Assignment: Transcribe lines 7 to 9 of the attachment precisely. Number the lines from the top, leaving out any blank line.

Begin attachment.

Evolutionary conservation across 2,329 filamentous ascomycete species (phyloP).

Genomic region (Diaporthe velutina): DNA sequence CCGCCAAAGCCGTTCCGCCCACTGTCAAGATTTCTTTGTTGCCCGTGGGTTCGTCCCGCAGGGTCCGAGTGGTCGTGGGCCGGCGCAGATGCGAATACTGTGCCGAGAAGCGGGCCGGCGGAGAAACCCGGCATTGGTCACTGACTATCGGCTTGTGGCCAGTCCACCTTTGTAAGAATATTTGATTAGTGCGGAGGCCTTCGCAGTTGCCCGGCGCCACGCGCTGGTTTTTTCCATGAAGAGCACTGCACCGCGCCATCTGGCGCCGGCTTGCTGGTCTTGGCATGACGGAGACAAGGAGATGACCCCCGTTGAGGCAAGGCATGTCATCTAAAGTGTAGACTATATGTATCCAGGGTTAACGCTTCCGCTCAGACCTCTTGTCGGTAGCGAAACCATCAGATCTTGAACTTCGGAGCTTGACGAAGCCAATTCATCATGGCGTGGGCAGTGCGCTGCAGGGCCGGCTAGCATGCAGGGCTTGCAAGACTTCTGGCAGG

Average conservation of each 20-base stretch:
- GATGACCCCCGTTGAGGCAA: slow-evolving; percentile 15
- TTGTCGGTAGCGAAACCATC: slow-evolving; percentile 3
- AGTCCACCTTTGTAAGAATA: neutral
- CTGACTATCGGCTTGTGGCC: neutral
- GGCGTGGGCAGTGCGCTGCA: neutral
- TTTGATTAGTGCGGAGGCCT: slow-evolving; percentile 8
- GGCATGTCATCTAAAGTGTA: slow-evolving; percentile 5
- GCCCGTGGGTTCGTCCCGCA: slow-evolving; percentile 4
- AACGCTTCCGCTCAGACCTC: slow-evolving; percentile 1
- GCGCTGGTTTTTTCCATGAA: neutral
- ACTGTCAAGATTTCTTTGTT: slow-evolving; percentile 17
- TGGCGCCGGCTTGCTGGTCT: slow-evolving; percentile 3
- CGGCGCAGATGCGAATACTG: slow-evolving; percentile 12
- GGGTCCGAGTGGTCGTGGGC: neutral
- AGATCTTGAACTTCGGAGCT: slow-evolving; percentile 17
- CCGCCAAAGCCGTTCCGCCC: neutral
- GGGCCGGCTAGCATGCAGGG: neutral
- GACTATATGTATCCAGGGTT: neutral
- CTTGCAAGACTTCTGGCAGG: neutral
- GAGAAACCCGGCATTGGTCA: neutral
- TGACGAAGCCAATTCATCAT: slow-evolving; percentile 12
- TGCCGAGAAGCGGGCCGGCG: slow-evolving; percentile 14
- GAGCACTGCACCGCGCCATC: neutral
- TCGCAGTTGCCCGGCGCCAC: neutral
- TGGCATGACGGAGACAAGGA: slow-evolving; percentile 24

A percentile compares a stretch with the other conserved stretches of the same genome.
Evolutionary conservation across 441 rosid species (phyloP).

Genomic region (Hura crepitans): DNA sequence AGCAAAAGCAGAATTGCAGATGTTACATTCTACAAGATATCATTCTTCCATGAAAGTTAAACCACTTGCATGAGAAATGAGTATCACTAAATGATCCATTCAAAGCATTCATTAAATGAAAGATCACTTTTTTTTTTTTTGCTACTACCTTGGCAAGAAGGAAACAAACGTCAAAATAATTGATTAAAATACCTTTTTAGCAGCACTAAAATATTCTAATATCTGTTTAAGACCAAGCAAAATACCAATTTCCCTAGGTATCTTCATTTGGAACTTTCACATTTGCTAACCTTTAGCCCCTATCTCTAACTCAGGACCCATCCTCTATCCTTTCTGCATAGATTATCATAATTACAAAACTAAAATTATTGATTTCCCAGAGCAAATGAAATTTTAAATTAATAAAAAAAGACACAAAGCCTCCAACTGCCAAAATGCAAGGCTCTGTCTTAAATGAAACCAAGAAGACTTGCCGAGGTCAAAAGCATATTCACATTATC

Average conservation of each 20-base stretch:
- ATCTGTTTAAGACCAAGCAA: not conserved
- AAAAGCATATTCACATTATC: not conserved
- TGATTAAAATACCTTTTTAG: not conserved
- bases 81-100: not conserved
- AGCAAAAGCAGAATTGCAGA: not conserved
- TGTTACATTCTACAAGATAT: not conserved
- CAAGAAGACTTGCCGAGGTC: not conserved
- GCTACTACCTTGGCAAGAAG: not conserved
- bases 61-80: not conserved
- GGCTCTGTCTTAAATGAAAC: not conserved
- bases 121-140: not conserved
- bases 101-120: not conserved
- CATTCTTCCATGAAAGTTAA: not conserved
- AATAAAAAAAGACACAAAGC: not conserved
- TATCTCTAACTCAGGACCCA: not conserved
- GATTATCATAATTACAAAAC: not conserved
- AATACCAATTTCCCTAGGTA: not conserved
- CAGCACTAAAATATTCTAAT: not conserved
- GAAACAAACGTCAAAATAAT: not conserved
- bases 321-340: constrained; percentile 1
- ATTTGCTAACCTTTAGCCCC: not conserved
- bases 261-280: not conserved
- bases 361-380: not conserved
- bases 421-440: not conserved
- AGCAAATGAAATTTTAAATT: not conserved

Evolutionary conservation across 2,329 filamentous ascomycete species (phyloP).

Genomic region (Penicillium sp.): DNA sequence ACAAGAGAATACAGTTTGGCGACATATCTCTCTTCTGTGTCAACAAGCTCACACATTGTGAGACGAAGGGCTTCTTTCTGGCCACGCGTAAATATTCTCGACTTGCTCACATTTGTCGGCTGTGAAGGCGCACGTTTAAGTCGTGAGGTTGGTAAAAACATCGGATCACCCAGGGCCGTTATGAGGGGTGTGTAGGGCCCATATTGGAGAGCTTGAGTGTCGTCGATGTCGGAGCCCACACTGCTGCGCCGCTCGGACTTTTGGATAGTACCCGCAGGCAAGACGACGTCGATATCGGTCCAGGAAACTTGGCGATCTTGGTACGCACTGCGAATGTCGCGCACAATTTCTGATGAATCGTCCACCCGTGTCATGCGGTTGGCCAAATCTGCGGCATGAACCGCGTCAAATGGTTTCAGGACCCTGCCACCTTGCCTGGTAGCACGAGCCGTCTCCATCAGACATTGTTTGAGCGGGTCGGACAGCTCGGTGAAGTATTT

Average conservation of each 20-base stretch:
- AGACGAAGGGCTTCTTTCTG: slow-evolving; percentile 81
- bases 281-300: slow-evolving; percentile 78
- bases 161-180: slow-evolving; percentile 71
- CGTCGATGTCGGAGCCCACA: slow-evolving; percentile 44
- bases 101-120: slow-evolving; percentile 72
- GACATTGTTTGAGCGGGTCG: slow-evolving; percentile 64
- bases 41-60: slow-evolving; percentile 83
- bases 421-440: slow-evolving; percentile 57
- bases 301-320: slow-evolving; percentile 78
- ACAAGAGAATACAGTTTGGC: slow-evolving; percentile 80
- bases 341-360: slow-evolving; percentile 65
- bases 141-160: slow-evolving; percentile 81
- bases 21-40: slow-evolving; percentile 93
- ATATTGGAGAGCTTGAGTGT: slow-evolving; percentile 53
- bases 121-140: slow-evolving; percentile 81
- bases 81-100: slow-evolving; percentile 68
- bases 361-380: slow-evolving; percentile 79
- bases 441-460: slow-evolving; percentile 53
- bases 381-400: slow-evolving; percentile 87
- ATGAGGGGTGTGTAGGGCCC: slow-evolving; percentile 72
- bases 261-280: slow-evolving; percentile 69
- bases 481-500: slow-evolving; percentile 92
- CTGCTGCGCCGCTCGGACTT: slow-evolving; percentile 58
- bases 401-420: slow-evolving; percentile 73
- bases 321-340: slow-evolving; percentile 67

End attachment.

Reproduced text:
- CTGACTATCGGCTTGTGGCC: neutral
- GGCGTGGGCAGTGCGCTGCA: neutral
- TTTGATTAGTGCGGAGGCCT: slow-evolving; percentile 8